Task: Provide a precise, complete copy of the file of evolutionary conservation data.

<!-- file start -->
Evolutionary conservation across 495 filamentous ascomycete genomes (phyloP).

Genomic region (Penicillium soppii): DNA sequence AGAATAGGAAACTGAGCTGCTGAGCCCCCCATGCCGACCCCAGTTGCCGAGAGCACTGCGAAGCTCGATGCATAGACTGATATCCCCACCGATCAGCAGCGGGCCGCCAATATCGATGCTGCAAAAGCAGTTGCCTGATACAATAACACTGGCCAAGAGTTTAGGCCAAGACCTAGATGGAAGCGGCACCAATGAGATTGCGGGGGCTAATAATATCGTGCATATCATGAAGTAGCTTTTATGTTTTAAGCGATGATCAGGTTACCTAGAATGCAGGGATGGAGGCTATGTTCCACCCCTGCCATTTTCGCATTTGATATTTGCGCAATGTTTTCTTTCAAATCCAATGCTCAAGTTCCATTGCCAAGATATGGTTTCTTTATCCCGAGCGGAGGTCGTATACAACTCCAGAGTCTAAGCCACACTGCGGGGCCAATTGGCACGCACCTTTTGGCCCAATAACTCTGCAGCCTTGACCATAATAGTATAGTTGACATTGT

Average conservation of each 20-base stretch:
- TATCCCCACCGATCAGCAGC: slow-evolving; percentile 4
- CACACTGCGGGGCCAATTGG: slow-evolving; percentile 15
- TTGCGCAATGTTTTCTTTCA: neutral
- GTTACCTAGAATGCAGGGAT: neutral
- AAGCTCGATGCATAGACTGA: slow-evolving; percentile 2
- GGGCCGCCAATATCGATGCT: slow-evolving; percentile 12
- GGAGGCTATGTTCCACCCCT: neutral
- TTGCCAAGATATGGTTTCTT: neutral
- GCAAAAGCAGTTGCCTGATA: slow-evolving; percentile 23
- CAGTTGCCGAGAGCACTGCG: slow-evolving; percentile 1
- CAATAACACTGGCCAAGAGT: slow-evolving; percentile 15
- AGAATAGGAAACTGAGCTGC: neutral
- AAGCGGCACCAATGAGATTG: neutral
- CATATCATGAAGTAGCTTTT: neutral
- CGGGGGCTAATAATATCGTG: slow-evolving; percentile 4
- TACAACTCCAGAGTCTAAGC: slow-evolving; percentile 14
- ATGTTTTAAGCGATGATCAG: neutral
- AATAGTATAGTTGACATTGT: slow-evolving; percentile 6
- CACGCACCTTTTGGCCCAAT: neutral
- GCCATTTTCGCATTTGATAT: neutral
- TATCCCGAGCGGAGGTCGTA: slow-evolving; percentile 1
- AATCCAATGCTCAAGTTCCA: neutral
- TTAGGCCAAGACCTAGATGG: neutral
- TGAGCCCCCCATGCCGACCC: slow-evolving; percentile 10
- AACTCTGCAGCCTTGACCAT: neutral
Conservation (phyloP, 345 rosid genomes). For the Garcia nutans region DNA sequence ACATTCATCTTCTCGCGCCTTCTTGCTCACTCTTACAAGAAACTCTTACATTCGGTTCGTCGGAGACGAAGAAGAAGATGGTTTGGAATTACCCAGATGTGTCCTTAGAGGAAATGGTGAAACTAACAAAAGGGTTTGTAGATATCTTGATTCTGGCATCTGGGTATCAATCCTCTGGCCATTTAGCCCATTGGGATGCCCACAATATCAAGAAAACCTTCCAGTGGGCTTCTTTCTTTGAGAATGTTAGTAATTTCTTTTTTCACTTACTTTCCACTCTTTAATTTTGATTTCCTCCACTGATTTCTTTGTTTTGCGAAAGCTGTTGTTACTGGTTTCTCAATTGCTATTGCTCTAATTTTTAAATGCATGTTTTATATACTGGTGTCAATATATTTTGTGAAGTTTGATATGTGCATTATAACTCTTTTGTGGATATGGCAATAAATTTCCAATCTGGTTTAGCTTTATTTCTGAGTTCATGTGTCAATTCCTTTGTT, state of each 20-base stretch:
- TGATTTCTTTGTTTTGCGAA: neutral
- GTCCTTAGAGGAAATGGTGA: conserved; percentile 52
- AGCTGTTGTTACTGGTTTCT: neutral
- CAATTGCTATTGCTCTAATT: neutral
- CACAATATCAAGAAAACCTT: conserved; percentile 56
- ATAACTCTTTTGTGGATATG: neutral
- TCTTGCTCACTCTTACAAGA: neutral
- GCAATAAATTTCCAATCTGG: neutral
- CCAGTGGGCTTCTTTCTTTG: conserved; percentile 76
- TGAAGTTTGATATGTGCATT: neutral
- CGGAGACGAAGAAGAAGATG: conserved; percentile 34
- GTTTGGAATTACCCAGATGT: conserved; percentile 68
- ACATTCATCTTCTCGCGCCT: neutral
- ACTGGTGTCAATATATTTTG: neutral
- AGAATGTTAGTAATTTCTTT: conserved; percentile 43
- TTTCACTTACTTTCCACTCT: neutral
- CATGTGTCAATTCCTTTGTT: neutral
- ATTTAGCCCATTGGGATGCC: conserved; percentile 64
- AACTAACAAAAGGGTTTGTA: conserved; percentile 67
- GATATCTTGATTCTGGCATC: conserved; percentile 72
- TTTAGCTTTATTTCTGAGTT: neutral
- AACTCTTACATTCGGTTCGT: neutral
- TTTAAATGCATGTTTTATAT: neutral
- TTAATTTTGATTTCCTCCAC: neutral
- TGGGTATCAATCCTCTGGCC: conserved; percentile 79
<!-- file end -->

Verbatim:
Evolutionary conservation across 495 filamentous ascomycete genomes (phyloP).

Genomic region (Penicillium soppii): DNA sequence AGAATAGGAAACTGAGCTGCTGAGCCCCCCATGCCGACCCCAGTTGCCGAGAGCACTGCGAAGCTCGATGCATAGACTGATATCCCCACCGATCAGCAGCGGGCCGCCAATATCGATGCTGCAAAAGCAGTTGCCTGATACAATAACACTGGCCAAGAGTTTAGGCCAAGACCTAGATGGAAGCGGCACCAATGAGATTGCGGGGGCTAATAATATCGTGCATATCATGAAGTAGCTTTTATGTTTTAAGCGATGATCAGGTTACCTAGAATGCAGGGATGGAGGCTATGTTCCACCCCTGCCATTTTCGCATTTGATATTTGCGCAATGTTTTCTTTCAAATCCAATGCTCAAGTTCCATTGCCAAGATATGGTTTCTTTATCCCGAGCGGAGGTCGTATACAACTCCAGAGTCTAAGCCACACTGCGGGGCCAATTGGCACGCACCTTTTGGCCCAATAACTCTGCAGCCTTGACCATAATAGTATAGTTGACATTGT

Average conservation of each 20-base stretch:
- TATCCCCACCGATCAGCAGC: slow-evolving; percentile 4
- CACACTGCGGGGCCAATTGG: slow-evolving; percentile 15
- TTGCGCAATGTTTTCTTTCA: neutral
- GTTACCTAGAATGCAGGGAT: neutral
- AAGCTCGATGCATAGACTGA: slow-evolving; percentile 2
- GGGCCGCCAATATCGATGCT: slow-evolving; percentile 12
- GGAGGCTATGTTCCACCCCT: neutral
- TTGCCAAGATATGGTTTCTT: neutral
- GCAAAAGCAGTTGCCTGATA: slow-evolving; percentile 23
- CAGTTGCCGAGAGCACTGCG: slow-evolving; percentile 1
- CAATAACACTGGCCAAGAGT: slow-evolving; percentile 15
- AGAATAGGAAACTGAGCTGC: neutral
- AAGCGGCACCAATGAGATTG: neutral
- CATATCATGAAGTAGCTTTT: neutral
- CGGGGGCTAATAATATCGTG: slow-evolving; percentile 4
- TACAACTCCAGAGTCTAAGC: slow-evolving; percentile 14
- ATGTTTTAAGCGATGATCAG: neutral
- AATAGTATAGTTGACATTGT: slow-evolving; percentile 6
- CACGCACCTTTTGGCCCAAT: neutral
- GCCATTTTCGCATTTGATAT: neutral
- TATCCCGAGCGGAGGTCGTA: slow-evolving; percentile 1
- AATCCAATGCTCAAGTTCCA: neutral
- TTAGGCCAAGACCTAGATGG: neutral
- TGAGCCCCCCATGCCGACCC: slow-evolving; percentile 10
- AACTCTGCAGCCTTGACCAT: neutral
Conservation (phyloP, 345 rosid genomes). For the Garcia nutans region DNA sequence ACATTCATCTTCTCGCGCCTTCTTGCTCACTCTTACAAGAAACTCTTACATTCGGTTCGTCGGAGACGAAGAAGAAGATGGTTTGGAATTACCCAGATGTGTCCTTAGAGGAAATGGTGAAACTAACAAAAGGGTTTGTAGATATCTTGATTCTGGCATCTGGGTATCAATCCTCTGGCCATTTAGCCCATTGGGATGCCCACAATATCAAGAAAACCTTCCAGTGGGCTTCTTTCTTTGAGAATGTTAGTAATTTCTTTTTTCACTTACTTTCCACTCTTTAATTTTGATTTCCTCCACTGATTTCTTTGTTTTGCGAAAGCTGTTGTTACTGGTTTCTCAATTGCTATTGCTCTAATTTTTAAATGCATGTTTTATATACTGGTGTCAATATATTTTGTGAAGTTTGATATGTGCATTATAACTCTTTTGTGGATATGGCAATAAATTTCCAATCTGGTTTAGCTTTATTTCTGAGTTCATGTGTCAATTCCTTTGTT, state of each 20-base stretch:
- TGATTTCTTTGTTTTGCGAA: neutral
- GTCCTTAGAGGAAATGGTGA: conserved; percentile 52
- AGCTGTTGTTACTGGTTTCT: neutral
- CAATTGCTATTGCTCTAATT: neutral
- CACAATATCAAGAAAACCTT: conserved; percentile 56
- ATAACTCTTTTGTGGATATG: neutral
- TCTTGCTCACTCTTACAAGA: neutral
- GCAATAAATTTCCAATCTGG: neutral
- CCAGTGGGCTTCTTTCTTTG: conserved; percentile 76
- TGAAGTTTGATATGTGCATT: neutral
- CGGAGACGAAGAAGAAGATG: conserved; percentile 34
- GTTTGGAATTACCCAGATGT: conserved; percentile 68
- ACATTCATCTTCTCGCGCCT: neutral
- ACTGGTGTCAATATATTTTG: neutral
- AGAATGTTAGTAATTTCTTT: conserved; percentile 43
- TTTCACTTACTTTCCACTCT: neutral
- CATGTGTCAATTCCTTTGTT: neutral
- ATTTAGCCCATTGGGATGCC: conserved; percentile 64
- AACTAACAAAAGGGTTTGTA: conserved; percentile 67
- GATATCTTGATTCTGGCATC: conserved; percentile 72
- TTTAGCTTTATTTCTGAGTT: neutral
- AACTCTTACATTCGGTTCGT: neutral
- TTTAAATGCATGTTTTATAT: neutral
- TTAATTTTGATTTCCTCCAC: neutral
- TGGGTATCAATCCTCTGGCC: conserved; percentile 79